Confused by some lines from a sitcom. I was watching an old sitcom called The Golden Girls and there are some lines I can't understand. 1. Dorothy:It's very sweet of you to give up your Saturday to help with this fundraiser. Little Girl:That's what being a Sunshine Cadet is all about. Blanche:I know, I so admire your motto: "Spread it around." Dorothy:That's sunshine, Blanche. "Spread sunshine around." What does "spread it around" mean? 2. Rose:I once had an Uncle Jake. Of course, he could never cook. He also could never get through our 4th of July picnics without unzipping his overalls. What does Rose mean?
Nov 23, 2017 4:43 PM
Answers · 3
I think these are both rather unsophisticated sexual jokes. [I'd have to watch the episodes to be sure.] 1) It means, "share it with others so that it grows." So the joke was a sexual innuendo. The sunshine club's motto means, "share happiness [sunshine] with others." The joke is that Blanche is promiscuous. The "it" that she wants to spread around is, well, sex. 2) this again probably another sexual innuendo. Specifically, that the uncle would expose himself. There are a lot of jokes in English about a "strange uncle" who behaves inappropriately at family functions. However, it could be more innocent. There are also a lot of jokes about unbuttoning one's pants after a big holiday meal. So maybe she is saying that even though he didn't bring anything to the party, he ate so much he had to loosen his clothing. Sorry to have to be bearer of bad news. But this might just be really juvenile, and not very funny, attempts at humor.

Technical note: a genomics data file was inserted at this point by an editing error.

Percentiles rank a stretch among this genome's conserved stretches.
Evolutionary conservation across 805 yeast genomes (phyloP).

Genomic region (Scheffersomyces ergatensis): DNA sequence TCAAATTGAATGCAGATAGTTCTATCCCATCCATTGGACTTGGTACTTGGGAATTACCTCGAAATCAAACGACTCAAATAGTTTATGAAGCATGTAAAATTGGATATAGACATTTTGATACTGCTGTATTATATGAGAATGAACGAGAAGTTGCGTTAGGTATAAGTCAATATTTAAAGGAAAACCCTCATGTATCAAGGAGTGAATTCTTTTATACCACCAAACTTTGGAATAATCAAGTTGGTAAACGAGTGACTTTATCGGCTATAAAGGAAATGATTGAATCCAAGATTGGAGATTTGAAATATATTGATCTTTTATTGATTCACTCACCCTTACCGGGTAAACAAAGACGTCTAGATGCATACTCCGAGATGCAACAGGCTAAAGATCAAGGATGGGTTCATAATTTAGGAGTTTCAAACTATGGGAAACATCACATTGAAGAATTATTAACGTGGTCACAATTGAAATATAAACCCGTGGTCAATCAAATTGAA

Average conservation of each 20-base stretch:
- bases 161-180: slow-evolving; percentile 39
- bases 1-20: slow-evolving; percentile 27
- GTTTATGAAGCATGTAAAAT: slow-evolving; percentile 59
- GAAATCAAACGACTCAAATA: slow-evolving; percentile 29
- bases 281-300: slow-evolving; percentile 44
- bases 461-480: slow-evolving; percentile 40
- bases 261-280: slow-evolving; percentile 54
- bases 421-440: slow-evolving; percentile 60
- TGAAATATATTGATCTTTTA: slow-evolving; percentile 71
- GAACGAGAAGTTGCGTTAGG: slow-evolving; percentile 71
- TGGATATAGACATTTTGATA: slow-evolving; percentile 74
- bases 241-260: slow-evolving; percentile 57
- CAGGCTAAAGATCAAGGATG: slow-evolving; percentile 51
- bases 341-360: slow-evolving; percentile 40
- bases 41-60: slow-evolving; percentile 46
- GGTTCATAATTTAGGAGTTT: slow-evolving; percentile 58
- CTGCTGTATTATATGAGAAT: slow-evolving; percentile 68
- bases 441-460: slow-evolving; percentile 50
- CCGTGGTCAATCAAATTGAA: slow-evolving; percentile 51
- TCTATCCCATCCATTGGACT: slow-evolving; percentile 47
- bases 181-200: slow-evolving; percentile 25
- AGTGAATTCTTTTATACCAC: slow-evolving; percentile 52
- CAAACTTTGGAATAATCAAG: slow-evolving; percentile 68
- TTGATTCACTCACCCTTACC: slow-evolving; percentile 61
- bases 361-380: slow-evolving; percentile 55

November 23, 2017
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